• by riverat1 (1048260)

        It's also a rather large area of ocean that needs to be covered which requires quite a few ships. Maybe one aircraft carrier could do it but that's still a big commitment. Something like a modernized PT boat would be pretty effective I imagine.

      • There's also the added complication that the pirates are scaring away foreign fishing trawlers, so now the fish stocks are returning. The pirates may soon turn back to their fishing careers. The problem may be correcting itself without expensive naval intervention.
    • by decora (1710862) on Sunday July 17, 2011 @05:35PM (#36795162) Journal

      any pirates who would attack scientific intstruments are committing property crime. the death penalty seems a little harsh.

      as for the pirates that attack people, well, somalia doesn't really have a government to speak of.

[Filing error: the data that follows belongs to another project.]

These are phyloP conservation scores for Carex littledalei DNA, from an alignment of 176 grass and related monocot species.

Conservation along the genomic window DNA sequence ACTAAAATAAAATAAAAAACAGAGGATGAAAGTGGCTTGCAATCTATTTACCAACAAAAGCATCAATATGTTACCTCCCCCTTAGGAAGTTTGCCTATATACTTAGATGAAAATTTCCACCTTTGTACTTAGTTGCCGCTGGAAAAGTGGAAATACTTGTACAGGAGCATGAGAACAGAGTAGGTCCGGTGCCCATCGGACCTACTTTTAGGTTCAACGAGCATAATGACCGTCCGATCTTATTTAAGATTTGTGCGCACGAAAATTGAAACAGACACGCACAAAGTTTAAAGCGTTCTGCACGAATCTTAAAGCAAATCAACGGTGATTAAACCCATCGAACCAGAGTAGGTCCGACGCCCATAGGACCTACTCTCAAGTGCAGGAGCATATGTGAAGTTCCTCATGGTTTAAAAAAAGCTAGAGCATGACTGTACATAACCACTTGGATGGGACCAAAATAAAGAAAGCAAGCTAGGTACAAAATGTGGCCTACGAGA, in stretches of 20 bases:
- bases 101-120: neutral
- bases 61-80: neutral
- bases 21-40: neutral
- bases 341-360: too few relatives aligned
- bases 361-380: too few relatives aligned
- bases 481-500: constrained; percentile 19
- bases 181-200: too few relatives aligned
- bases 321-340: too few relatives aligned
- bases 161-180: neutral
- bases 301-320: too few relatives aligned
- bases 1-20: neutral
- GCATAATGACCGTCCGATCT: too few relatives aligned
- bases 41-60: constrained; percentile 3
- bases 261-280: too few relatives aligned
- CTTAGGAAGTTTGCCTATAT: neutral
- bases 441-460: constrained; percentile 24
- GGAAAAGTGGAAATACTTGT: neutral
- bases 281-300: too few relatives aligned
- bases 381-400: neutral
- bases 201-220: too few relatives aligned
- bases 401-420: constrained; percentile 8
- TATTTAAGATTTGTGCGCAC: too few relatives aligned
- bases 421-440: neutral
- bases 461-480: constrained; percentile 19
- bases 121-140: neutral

and if you think you can 'solve the problem' by intimidating a few of them, you might want to read about what motivates them in the first place. i.e. there is a massive drought in the region right now, millions of people are starving... as i write this.

      if i were in their shoes, and you asked me if i wanted to be a pirate, and maybe eat, i dont know what i would say. you see, i've never been starving to death and watched my whole family die.

      in my humble opinion, instead of starting a nother never ending 'war on piracy', we could instead try to stop the corruption and malfeasance that prevent the somalis from engaging in ordinary business activity. i.e. start enforcing international laws regarding the fisheries off of their coasts.

      • by Mashiki (184564)

        So I guess boarding a boat and pillaging it is simply the 'confiscation of non-legal goods in their territory', and as such people shouldn't be put to death for it. Yeah the Russians have a good idea to deal with pirates, kill them at sea. Of course the rest of the western world has a 'catch and release' program. Where the pirates are caught, and dumped back ashore. There's a real reason why that trade land became safer when the Russians got there.